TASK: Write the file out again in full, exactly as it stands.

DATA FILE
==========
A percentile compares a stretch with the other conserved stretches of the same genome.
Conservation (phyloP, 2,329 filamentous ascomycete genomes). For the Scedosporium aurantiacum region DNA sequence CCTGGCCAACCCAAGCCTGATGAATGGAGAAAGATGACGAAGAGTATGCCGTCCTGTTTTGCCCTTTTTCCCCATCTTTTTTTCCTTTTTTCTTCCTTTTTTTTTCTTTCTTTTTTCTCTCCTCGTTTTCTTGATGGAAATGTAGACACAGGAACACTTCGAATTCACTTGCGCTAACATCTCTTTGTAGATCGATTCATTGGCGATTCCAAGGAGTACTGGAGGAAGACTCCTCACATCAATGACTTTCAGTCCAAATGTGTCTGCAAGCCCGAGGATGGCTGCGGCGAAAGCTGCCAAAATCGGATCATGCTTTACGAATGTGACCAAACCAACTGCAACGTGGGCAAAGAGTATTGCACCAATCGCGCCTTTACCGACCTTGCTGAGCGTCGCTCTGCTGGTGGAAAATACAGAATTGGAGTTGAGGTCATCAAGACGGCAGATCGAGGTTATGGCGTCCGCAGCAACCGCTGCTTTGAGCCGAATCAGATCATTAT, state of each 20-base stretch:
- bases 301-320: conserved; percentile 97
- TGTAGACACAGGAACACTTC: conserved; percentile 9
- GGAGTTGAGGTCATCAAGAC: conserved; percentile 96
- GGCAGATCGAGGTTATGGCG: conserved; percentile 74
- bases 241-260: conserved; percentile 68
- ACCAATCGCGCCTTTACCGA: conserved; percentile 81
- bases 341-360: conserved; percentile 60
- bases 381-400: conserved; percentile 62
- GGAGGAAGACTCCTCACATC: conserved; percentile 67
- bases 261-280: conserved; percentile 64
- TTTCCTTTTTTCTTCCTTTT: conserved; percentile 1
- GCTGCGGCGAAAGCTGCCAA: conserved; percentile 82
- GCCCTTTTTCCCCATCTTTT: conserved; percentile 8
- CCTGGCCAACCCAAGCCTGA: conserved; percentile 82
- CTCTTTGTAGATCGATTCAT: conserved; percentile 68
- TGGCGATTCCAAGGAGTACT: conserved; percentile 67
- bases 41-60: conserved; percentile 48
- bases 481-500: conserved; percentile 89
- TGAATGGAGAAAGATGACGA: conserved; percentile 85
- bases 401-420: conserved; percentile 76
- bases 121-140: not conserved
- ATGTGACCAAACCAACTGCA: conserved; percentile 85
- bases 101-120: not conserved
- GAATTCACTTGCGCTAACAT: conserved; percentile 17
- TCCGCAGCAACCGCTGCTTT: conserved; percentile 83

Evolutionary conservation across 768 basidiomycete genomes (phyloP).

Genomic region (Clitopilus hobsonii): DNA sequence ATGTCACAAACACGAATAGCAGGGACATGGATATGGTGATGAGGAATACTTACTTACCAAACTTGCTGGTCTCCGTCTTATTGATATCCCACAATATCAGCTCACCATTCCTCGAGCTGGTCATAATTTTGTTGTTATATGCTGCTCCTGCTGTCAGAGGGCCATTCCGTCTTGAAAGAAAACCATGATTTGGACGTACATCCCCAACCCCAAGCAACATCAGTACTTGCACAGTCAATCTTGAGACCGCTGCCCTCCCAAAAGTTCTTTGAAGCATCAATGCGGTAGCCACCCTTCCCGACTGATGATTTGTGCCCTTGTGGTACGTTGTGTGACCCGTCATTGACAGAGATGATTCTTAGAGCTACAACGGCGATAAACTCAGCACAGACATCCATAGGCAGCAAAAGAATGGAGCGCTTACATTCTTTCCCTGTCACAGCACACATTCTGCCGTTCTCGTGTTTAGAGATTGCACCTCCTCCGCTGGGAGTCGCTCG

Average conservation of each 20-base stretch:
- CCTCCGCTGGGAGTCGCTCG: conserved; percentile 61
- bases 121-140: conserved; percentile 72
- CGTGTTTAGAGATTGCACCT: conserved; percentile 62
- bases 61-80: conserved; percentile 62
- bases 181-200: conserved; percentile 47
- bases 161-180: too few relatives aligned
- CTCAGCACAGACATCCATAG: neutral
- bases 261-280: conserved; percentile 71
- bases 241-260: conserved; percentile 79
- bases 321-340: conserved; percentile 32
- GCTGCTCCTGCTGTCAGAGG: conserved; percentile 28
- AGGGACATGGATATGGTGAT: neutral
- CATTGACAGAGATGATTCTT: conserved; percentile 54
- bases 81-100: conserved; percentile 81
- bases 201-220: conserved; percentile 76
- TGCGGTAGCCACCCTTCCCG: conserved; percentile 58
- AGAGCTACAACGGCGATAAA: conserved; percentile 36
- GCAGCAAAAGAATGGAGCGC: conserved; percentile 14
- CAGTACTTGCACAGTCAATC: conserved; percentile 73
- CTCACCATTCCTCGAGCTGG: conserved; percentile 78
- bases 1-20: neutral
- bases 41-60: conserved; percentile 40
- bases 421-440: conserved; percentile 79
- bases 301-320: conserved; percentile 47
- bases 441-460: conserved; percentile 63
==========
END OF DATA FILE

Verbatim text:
A percentile compares a stretch with the other conserved stretches of the same genome.
Conservation (phyloP, 2,329 filamentous ascomycete genomes). For the Scedosporium aurantiacum region DNA sequence CCTGGCCAACCCAAGCCTGATGAATGGAGAAAGATGACGAAGAGTATGCCGTCCTGTTTTGCCCTTTTTCCCCATCTTTTTTTCCTTTTTTCTTCCTTTTTTTTTCTTTCTTTTTTCTCTCCTCGTTTTCTTGATGGAAATGTAGACACAGGAACACTTCGAATTCACTTGCGCTAACATCTCTTTGTAGATCGATTCATTGGCGATTCCAAGGAGTACTGGAGGAAGACTCCTCACATCAATGACTTTCAGTCCAAATGTGTCTGCAAGCCCGAGGATGGCTGCGGCGAAAGCTGCCAAAATCGGATCATGCTTTACGAATGTGACCAAACCAACTGCAACGTGGGCAAAGAGTATTGCACCAATCGCGCCTTTACCGACCTTGCTGAGCGTCGCTCTGCTGGTGGAAAATACAGAATTGGAGTTGAGGTCATCAAGACGGCAGATCGAGGTTATGGCGTCCGCAGCAACCGCTGCTTTGAGCCGAATCAGATCATTAT, state of each 20-base stretch:
- bases 301-320: conserved; percentile 97
- TGTAGACACAGGAACACTTC: conserved; percentile 9
- GGAGTTGAGGTCATCAAGAC: conserved; percentile 96
- GGCAGATCGAGGTTATGGCG: conserved; percentile 74
- bases 241-260: conserved; percentile 68
- ACCAATCGCGCCTTTACCGA: conserved; percentile 81
- bases 341-360: conserved; percentile 60
- bases 381-400: conserved; percentile 62
- GGAGGAAGACTCCTCACATC: conserved; percentile 67
- bases 261-280: conserved; percentile 64
- TTTCCTTTTTTCTTCCTTTT: conserved; percentile 1
- GCTGCGGCGAAAGCTGCCAA: conserved; percentile 82
- GCCCTTTTTCCCCATCTTTT: conserved; percentile 8
- CCTGGCCAACCCAAGCCTGA: conserved; percentile 82
- CTCTTTGTAGATCGATTCAT: conserved; percentile 68
- TGGCGATTCCAAGGAGTACT: conserved; percentile 67
- bases 41-60: conserved; percentile 48
- bases 481-500: conserved; percentile 89
- TGAATGGAGAAAGATGACGA: conserved; percentile 85
- bases 401-420: conserved; percentile 76
- bases 121-140: not conserved
- ATGTGACCAAACCAACTGCA: conserved; percentile 85
- bases 101-120: not conserved
- GAATTCACTTGCGCTAACAT: conserved; percentile 17
- TCCGCAGCAACCGCTGCTTT: conserved; percentile 83

Evolutionary conservation across 768 basidiomycete genomes (phyloP).

Genomic region (Clitopilus hobsonii): DNA sequence ATGTCACAAACACGAATAGCAGGGACATGGATATGGTGATGAGGAATACTTACTTACCAAACTTGCTGGTCTCCGTCTTATTGATATCCCACAATATCAGCTCACCATTCCTCGAGCTGGTCATAATTTTGTTGTTATATGCTGCTCCTGCTGTCAGAGGGCCATTCCGTCTTGAAAGAAAACCATGATTTGGACGTACATCCCCAACCCCAAGCAACATCAGTACTTGCACAGTCAATCTTGAGACCGCTGCCCTCCCAAAAGTTCTTTGAAGCATCAATGCGGTAGCCACCCTTCCCGACTGATGATTTGTGCCCTTGTGGTACGTTGTGTGACCCGTCATTGACAGAGATGATTCTTAGAGCTACAACGGCGATAAACTCAGCACAGACATCCATAGGCAGCAAAAGAATGGAGCGCTTACATTCTTTCCCTGTCACAGCACACATTCTGCCGTTCTCGTGTTTAGAGATTGCACCTCCTCCGCTGGGAGTCGCTCG

Average conservation of each 20-base stretch:
- CCTCCGCTGGGAGTCGCTCG: conserved; percentile 61
- bases 121-140: conserved; percentile 72
- CGTGTTTAGAGATTGCACCT: conserved; percentile 62
- bases 61-80: conserved; percentile 62
- bases 181-200: conserved; percentile 47
- bases 161-180: too few relatives aligned
- CTCAGCACAGACATCCATAG: neutral
- bases 261-280: conserved; percentile 71
- bases 241-260: conserved; percentile 79
- bases 321-340: conserved; percentile 32
- GCTGCTCCTGCTGTCAGAGG: conserved; percentile 28
- AGGGACATGGATATGGTGAT: neutral
- CATTGACAGAGATGATTCTT: conserved; percentile 54
- bases 81-100: conserved; percentile 81
- bases 201-220: conserved; percentile 76
- TGCGGTAGCCACCCTTCCCG: conserved; percentile 58
- AGAGCTACAACGGCGATAAA: conserved; percentile 36
- GCAGCAAAAGAATGGAGCGC: conserved; percentile 14
- CAGTACTTGCACAGTCAATC: conserved; percentile 73
- CTCACCATTCCTCGAGCTGG: conserved; percentile 78
- bases 1-20: neutral
- bases 41-60: conserved; percentile 40
- bases 421-440: conserved; percentile 79
- bases 301-320: conserved; percentile 47
- bases 441-460: conserved; percentile 63